Are we really so separate?
Love the world.
To simplify and summarize, our brain has three primary motivational systems – Avoiding harms, Approaching rewards, and Attaching to “us” – that draw on many neural networks to accomplish their goals.
Lately, I’ve started to realize that a fourth fundamental human motivational system could be emerging as well.
Our hunter-gatherer ancestors depended upon their habitats for food and shelter. Today, over 7 billion of us are pressing hard up against the limits of Lifeboat Earth. To survive and to flourish, cultural and perhaps biological evolution are calling us to love the world.
The world is near to hand in the food you eat, the air you breathe, and the weather and climate in which you spend your days. And then in widening circles, the world extends out to include complex webs of life and the physical characteristics of the land, the sea, and the sky.
I’ve known this world in all its splendor and breakage for a lifetime. Or has it been a moment, the blink of some cosmic eye that let’s anyone still enough see the script of history all at once. I only know that when the forces of life and I move too fast, we author violence. When we stop and open, we discover a softness at the center of all things that gives rise to a music of acceptance. Very few things evoke this soft equanimity, which feels like a violin exhausting itself at the center of a symphony when the composer has spent his creative storm and is wondering if there’s anything left to say. Every day, the things we love sprout and emerge, or break and wither, as the vine grows quietly up the wall toward the light. Perhaps this is all we can hope for. The other day, we watched a butterfly emerge from its chrysalis, it’s wings still wet. It had to wait for its wings to dry before it could flutter its way into life. Perhaps loving ourselves and each other and life itself is how we dry and open our wings.
A Special Note from John Perkins
I just finished speaking at the Colours of Ostrava music festival in the Czech Republic, am now headed into the Amazon rain forest, and then in September to Omega in Upstate New York to facilitate an experiential workshop: “Soaring with the Jaguar: Shapeshifting with Plants into a Better World.”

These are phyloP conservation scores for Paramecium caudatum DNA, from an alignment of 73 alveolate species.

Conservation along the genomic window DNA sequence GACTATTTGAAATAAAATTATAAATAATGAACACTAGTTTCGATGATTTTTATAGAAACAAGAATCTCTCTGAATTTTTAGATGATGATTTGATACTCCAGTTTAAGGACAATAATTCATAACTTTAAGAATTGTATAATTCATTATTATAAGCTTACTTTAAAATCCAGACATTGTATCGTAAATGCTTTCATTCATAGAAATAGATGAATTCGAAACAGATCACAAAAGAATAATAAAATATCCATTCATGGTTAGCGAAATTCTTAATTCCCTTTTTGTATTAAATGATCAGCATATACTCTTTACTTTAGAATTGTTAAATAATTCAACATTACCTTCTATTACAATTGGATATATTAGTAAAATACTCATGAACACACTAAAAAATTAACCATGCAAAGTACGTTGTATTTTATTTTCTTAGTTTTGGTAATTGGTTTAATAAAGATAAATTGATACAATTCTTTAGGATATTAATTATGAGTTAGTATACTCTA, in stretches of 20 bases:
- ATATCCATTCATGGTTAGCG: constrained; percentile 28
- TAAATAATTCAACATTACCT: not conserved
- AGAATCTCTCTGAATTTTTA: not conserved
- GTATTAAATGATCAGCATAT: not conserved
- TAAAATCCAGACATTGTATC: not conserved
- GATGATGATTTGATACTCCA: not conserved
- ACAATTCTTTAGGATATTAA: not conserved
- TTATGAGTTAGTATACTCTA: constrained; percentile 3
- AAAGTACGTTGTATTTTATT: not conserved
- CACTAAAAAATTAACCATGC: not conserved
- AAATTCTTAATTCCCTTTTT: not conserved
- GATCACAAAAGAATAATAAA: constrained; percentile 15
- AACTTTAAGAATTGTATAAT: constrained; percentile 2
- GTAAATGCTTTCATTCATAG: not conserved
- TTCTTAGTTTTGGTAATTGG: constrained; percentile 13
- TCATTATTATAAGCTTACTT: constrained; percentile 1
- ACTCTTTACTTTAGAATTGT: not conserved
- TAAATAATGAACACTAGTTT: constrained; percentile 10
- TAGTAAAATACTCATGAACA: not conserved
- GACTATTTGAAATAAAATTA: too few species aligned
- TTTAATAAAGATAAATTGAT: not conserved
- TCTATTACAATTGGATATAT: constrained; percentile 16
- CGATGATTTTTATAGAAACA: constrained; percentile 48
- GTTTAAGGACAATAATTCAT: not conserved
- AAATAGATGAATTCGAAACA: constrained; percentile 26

Question: What do these three seemingly different venues share in common?
Answer: They empower us to raise our consciousness, to steer our space station Earth to the future we want.
When I was a Peace Corps volunteer deep in the Amazon in the late 1960s, Ayahuasca saved my life – and forever changed it. Today, shamans, plants, musicians and speakers at many different forums inspire us to change our lives. A large part of the message involves honoring our connections with nature and to being good Earth stewards.
When the question arises, “Why write? Why create?” I’m drawn to ask, “Why breathe? Why climb to a place where you can see the horizon? Why look for things soft and durable to wrap around a wound? Why call into the canyon between us to see if anyone is there?” Because all these efforts help us live.
Repeatedly, we’re called to engage experience as a way to manifest what we carry within us, bringing what is dormant into the world. As the tree that a seed carries breaks ground in time, reflection, dialogue, and writing are seed-like forms by which we release our inwardness into the world. This is why we listen and express. This is why we write, why we create. Because expression is like sunlight that emanates from within. It causes the soul to blossom in time.
Both Leonardo da Vinci and Michelangelo left a trail of unfinished art greater than anyone else in modern history. Still, they are regarded as two of the most talented artists who ever lived. They are extraordinary examples of how the journey of expression is more important than the final product.
William Blake is another inspiring example. Toward the end of his life, Blake endeavored to illustrate Dante’s Divine Comedy, the medieval epic poem that follows Dante’s transformative journey through Hell and Purgatory into Paradise. Blake created 102 watercolors, planning to engrave them all, but he only had time to begin seven.
More than his immense effort to create art, Blake’s innate devotion was to immerse himself deeply in the thickest currents of life. Though he couldn’t finish engraving his illustrations, I imagine that, at some point, the life-force Blake was so devoted to began engraving him. What more can any of us ask for but to be created by the very thing we feel compelled to create? This is where the holy work of effort leads, regardless of its trail.
What does “home” mean to you? A place? A group of people? A memory? Or is it a feeling deep inside that touches your heart and soul? All of these perhaps. Our own life experiences define what home means to each of us. I grew up in Illinois, later lived in California, and then settled in Massachusetts for more than 30 years. Massachusetts is where I met my life partner, Anne, and where we were married. I’ve always loved both coasts, but I didn’t realize how much the Northeast had become home for me until I moved away and then returned for a visit.